On Tuesday, once again we saw the RBA wave the white flag on the economy, as it lowered the official cash rate by another 0.25%. Of course, the latest move had as much to do with the exchange rate as it did with trying to boost the economy.
Yield-hungry money flowing into Australia puts upward pressure on the exchange rate, as overseas investors need to first convert their funds into Aussie dollars before they can invest. The RBA fears that too high an exchange rate will add yet another stumbling block to an already fumbling economy.
Low interest rates are now doing just the opposite of what they’re intended to do. Lowering rates is supposed to spur an increase in spending and drive growth. Yet to many businesses, it’s now become a warning sign that the RBA is panicking — yet another reason to hold off on future investment.
Low rates have also forced many savers to move more of their money out of cash investments and into dividend-paying shares. With the market yield around double that available on term deposits, dividends are an obvious and popular way to supplement an income.
But they’re not the only way. Another strategy to generate income (other than dividends) is to write call options over existing shares. In option jargon, it’s called a ‘covered call’.
Under this strategy, the call option writer (seller) agrees to hand over their shares at an agreed price, known as the strike (or exercise) price, if the option is exercised. In return, the call option buyer pays the seller a premium for the option, which gives the buyer the right to lock in a future entry price. As options have a finite life, the goal for the option seller is to capture the time decay of the option.
While low interest rates are forcing many investors to find other ways to generate income — such as the covered call strategy — what is often missed is the impact of interest rates on option prices. Option pricing always needs to account for interest rates, or, the time value of money (TVM).
The TVM is based on a very simple premise. That is, that $100 in your hand right now is worth more to you than it would be in six months’ time. That’s because it can be invested in the meantime to generate income and/or capital growth.
Even with government bonds trading with negative yields in over a dozen countries, we could still invest that $100 here in Australia and make a positive return — albeit a modest one.
But how does this flow through to option prices? Let’s start by looking at a call option.
If you buy a call option, you’re paying for the right to buy the underlying shares at a fixed price at any time until it expires. If the option premium didn’t include interest rates — that is, the cost of money — the call option buyer would have an unfair advantage.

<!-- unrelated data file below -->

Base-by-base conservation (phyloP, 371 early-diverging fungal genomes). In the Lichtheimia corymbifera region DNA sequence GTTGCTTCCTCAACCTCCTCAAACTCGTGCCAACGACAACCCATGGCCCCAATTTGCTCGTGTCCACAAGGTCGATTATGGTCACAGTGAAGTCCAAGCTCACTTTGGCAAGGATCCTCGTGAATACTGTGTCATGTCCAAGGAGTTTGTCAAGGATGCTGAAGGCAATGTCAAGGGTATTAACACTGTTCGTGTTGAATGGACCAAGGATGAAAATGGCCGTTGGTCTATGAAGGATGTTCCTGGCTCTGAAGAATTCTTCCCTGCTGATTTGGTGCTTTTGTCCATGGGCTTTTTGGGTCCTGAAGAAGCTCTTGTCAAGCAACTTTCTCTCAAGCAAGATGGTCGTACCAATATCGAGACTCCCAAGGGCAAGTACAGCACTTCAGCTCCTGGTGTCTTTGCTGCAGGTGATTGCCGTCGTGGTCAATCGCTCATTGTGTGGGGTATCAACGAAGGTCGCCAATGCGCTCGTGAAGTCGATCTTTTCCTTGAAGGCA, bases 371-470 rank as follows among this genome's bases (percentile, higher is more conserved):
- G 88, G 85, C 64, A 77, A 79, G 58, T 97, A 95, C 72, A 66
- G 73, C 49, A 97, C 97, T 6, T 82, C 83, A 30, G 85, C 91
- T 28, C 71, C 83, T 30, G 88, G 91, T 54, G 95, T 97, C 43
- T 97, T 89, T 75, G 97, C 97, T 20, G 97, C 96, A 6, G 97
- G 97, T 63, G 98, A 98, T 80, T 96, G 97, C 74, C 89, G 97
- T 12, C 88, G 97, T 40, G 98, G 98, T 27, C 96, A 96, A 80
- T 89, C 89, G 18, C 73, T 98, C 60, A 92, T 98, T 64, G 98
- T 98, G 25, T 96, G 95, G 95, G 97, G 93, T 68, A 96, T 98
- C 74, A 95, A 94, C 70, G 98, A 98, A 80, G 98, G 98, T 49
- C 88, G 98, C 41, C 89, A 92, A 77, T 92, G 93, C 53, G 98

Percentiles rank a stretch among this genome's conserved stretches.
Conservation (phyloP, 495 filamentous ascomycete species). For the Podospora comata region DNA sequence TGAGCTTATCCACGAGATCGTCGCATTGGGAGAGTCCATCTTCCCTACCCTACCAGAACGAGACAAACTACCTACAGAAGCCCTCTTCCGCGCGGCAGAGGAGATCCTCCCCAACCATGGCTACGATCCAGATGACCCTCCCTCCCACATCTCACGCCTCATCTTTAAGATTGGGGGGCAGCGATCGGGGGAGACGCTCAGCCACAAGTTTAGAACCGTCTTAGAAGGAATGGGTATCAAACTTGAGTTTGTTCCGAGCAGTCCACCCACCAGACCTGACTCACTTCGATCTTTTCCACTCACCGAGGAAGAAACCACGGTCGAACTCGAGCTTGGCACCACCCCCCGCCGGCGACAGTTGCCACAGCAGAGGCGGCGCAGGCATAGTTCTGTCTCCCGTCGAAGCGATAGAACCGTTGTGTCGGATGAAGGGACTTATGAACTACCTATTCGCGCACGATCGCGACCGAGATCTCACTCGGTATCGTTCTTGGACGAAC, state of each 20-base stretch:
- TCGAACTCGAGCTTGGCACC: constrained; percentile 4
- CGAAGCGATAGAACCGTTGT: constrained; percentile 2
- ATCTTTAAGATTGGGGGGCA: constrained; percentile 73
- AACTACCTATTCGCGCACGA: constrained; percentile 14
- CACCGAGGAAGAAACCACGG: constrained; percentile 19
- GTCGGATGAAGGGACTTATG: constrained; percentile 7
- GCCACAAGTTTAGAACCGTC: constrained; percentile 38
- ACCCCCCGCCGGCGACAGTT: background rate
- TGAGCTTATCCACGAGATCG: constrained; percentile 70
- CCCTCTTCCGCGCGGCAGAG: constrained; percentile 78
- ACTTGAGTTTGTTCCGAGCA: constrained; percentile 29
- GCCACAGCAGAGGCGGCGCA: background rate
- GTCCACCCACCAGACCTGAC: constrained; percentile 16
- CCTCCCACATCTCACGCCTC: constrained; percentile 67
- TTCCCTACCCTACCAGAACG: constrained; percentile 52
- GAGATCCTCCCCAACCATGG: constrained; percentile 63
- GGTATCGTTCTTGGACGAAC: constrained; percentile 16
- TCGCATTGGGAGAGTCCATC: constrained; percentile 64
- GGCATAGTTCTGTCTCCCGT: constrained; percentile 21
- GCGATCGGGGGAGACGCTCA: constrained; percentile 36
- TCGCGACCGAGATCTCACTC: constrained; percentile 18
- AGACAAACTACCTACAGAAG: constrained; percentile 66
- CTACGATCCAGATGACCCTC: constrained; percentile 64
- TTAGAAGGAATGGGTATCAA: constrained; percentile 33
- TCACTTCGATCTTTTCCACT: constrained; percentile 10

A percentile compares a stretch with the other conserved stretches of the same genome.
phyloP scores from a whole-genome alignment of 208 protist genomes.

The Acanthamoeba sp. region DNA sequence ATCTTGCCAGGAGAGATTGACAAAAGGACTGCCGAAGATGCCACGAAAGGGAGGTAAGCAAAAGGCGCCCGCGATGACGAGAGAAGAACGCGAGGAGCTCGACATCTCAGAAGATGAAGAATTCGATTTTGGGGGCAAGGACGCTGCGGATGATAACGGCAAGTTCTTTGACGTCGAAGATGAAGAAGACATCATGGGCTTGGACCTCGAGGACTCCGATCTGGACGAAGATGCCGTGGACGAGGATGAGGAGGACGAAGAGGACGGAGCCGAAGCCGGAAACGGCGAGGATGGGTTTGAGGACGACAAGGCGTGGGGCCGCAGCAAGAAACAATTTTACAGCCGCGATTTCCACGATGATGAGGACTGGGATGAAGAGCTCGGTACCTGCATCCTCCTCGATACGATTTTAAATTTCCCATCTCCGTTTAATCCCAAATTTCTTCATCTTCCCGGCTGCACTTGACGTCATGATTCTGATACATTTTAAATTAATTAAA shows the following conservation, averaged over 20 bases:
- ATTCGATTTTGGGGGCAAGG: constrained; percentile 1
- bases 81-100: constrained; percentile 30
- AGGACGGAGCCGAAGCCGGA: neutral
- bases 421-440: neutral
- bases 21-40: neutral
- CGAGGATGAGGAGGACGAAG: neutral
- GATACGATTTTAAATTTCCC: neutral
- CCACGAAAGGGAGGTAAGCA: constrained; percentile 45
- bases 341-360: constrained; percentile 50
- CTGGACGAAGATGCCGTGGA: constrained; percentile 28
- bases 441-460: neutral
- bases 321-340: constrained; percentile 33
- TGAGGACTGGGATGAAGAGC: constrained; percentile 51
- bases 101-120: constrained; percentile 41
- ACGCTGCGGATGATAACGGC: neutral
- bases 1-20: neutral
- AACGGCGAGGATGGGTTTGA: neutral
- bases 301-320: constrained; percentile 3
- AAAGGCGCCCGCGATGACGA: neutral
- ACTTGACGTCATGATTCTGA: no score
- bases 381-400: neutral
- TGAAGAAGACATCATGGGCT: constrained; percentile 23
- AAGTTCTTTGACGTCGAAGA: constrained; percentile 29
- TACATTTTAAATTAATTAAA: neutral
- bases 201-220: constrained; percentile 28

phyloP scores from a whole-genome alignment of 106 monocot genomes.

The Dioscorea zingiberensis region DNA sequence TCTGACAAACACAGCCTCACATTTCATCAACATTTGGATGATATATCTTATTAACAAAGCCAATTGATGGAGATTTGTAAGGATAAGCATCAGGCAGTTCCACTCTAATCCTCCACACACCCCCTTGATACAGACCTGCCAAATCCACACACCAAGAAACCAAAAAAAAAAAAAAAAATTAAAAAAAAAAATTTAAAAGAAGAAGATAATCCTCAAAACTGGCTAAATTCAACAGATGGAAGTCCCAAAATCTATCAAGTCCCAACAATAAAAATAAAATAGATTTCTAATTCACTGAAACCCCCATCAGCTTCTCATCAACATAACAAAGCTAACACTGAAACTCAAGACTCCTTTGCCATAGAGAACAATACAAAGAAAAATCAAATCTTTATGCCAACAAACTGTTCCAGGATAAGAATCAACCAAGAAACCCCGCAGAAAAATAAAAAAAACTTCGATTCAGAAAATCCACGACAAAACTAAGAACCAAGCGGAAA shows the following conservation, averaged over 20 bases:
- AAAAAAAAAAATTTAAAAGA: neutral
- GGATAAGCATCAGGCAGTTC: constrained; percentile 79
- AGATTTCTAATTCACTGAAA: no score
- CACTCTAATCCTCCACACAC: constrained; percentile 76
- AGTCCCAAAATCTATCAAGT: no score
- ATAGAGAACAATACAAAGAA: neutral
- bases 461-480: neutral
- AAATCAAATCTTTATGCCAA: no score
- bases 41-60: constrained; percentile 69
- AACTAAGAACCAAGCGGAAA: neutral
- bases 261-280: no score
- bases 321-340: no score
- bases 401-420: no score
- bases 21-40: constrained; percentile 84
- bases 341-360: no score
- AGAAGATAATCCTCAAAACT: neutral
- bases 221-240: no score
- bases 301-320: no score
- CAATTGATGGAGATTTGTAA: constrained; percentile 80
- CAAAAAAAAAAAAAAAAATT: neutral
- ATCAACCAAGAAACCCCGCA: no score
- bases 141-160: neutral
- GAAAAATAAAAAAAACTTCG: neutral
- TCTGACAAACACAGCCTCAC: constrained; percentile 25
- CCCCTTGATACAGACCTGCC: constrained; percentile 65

The best way to see how this advantage would play out is by looking at a comparison between buying shares outright, and buying call options.
If an investor buys shares, they’ve got to pay for them in full, two days after the transaction. But if they could buy a call option that didn’t include interest rates, they’d only need to pay a fraction of the share purchase cost upfront (via the premium), and park the rest of their funds in an interest-bearing deposit.
In effect, it would be a double win. The option would allow them to take part in any potential upside in the share price, while they earn interest income in the meantime on their funds.
With interest rates as low as they are now, it might not seem like such a big deal. Every time rates increased, though, it would be a further advantage to the call option buyer. Imagine if interest rates went up to 7–8%; it would work even more to their favour.
The other side is that the call option writer is also giving up the interest they could earn if they sold their shares now — by putting the proceeds in the bank — rather than defer it until the possible exercise of the option later.
You can see that, without being compensated for TVM, there’s little incentive to write a call option. However, the opposite applies with put options.
If you recall, a put option gives the buyer the right to sell the underlying shares at a fixed price (the strike price) in the future. For taking on this obligation, the put option writer is compensated by the premium amount.
If put options didn’t factor in interest rates, the option buyer would be at a disadvantage. By not selling the shares now, they are missing out on the interest they could earn by putting the proceeds in the bank and earning income.
Again, with interest rates at record lows, this might not seem like such a big deal. But if interest rates were to rise, it would mean that they are foregoing even more income — so the less they’ll be prepared to pay for a put option.
Under this scenario, the advantage would be with the put option writer. They could keep the funds in the bank earning interest, only needing to take them out if the option was exercised.
The time value of money is a basic premise in finance that also affects the value of options. As interest rates increase, the value of a call option increases, while the value of a put option decreases. And as interest rates decrease, the opposite happens — call option premiums will decrease, while put option premiums increase in value.
After the rate cut last Tuesday, we can now only wonder how far the official cash rate might fall. But if interest rates ever went negative, this would flip the whole TVM argument on its head — something the options market in Australia has never experienced.
If you’d like to learn more about how you can use options as a long term wealth creation strategy, click here.
Editor, Options Trader
From the Port Phillip Publishing Library
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